Growth in online grocery sales is slowing post-pandemic as Asian shoppers seek more convenient, as well as sustainable products
Inflation, convenience and sustainability are the three key trends shaping the Asian retail sector this year, delegates at the Asiafruit Congress have heard.
Edwin Sun from NIQ (formerly Nielsen IQ) spoke on the first day of this year’s Asiafruit Congress in Hong Kong, discussing the current and future market for food retail on the continent. He gave a detailed outline of the current headwinds facing the sector, and in particular the impact of inflation, which while slower at six per cent than the western world, is still having a significant impact on consumers.
Sun was joined on stage by Yang Qian of Pagoda, who gave an account of the Chinese retailer’s latest developments, and Jose Vottero of Fresh Fruit-X, who outlined the current state of the market from the supplier’s perspective.
Tough consumer picture
Shopper research by NIQ reveals that in the Asia-Pacific (APAC) region, some 61 per cent of consumers believe they are already living in a recession, with 27 per cent having only enough cash to afford food, shelter and basic goods. A third said they plan to spend less on out-of-home dining, but crucially, in good news for fresh produce 45 per cent of consumers indicated they are willing to spend more on fruit and vegetables as the focus switches to home cooking.
Similar trends are being seen at retail in the APAC region as in Europe, with shoppers switching to discounters, stripping back their purchases and showing less loyalty to individual supermarkets, Sun said.
Changing trends online
With the pandemic now considered over, convenience is once again a growing trend, while online shopping is not seeing the same level of growth as in recent years. Smaller-store formats are benefiting from the drive for convenience, with minimarkets expanding by between 15-18 per cent in Malaysia, Indonesia, Vietnam and the Philippines.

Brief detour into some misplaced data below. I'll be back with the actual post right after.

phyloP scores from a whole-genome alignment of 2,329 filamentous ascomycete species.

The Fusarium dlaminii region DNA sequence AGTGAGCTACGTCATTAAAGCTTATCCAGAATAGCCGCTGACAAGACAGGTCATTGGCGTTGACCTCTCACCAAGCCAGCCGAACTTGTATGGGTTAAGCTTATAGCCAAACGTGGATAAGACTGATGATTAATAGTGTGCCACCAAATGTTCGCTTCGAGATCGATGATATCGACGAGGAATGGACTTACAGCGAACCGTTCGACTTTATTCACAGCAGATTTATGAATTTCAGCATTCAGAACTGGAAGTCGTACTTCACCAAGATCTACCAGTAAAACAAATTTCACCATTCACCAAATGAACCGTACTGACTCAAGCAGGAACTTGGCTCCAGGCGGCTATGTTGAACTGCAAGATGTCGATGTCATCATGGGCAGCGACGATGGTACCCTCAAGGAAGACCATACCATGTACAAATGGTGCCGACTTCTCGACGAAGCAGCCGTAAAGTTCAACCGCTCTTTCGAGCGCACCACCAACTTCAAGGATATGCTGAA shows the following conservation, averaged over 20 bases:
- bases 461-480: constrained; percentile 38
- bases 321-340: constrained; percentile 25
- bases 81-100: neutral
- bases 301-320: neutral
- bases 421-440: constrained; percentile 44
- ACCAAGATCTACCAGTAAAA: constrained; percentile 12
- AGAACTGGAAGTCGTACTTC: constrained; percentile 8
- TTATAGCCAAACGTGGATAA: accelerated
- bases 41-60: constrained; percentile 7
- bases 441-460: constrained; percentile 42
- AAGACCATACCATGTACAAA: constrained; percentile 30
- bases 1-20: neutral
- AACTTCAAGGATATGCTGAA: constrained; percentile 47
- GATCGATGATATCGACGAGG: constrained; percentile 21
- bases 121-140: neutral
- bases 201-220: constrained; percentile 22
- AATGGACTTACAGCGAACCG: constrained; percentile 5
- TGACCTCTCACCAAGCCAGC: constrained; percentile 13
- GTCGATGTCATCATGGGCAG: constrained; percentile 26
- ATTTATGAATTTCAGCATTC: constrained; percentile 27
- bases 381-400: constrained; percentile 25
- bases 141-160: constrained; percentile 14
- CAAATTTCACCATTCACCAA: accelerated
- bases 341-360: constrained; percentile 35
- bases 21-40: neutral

There is a huge range in the extent of e-commerce’s market share across Asian markets, however. In South Korea and China it holds a sizeable 35.5 and 30.4 per cent share respectively, whereas in Thailand, Indonesia and India it is just 2.3 per cent or less. The online share is 15.3 per cent in Singapore.
Aside from 3.6 per cent growth in South Korea, however, in the past year none of those other markets have seen online growth of more than 1.1 per cent.
“Now is a time to rethink the symbiotic relationship between online and offline,” said Sun. “The balance is very important and you need to understand what kind of products consumers are looking for online.”
One area of potential growth in e-commerce is in fresh fruit and vegetables, which in Singapore is the number-one category that triggers online grocery shopping, according to NIQ. In that same country, there was a 95 per cent increase in online fruit and veg sales last year, while that figure is a stratospheric 174 per cent in Hong Kong.
While sustainability might have traditionally been less important to the Asian consumer, that is starting to change, according to Sun. It might still only be the fourth most important sales driver behind price, food safety and healthy eating, but as many as 41 per cent of APAC consumers surveyed said sustainability is “much more important to them” than it was two years ago.
“It’s important for retailers to have cheaper own-label options with sustainability [credentials],” Sun noted, adding that it is no longer something that is considered merely a premium requirement.
On the subject of sustainability, Vottero added that climate change is necessitating strategies that consider different origins, in order to address the difficulties that are presented by the weather.
Looking at how world retail trends are being seen in Asia, Vottero said that one of the most notable areas is the greater use of theatre to elevate brands in stores, with Asian retailers often outperforming their European counterparts in this respect. Upscale supermarkets are particularly inspiring shoppers with their store design and wide range of high-quality products, he pointed out.
Vottero also stressed that creating value, rather than focusing simply on cost, must be the way forward, with an emphasis on cultivating loyalty, and learning and adapting from best-in-class examples from around the world.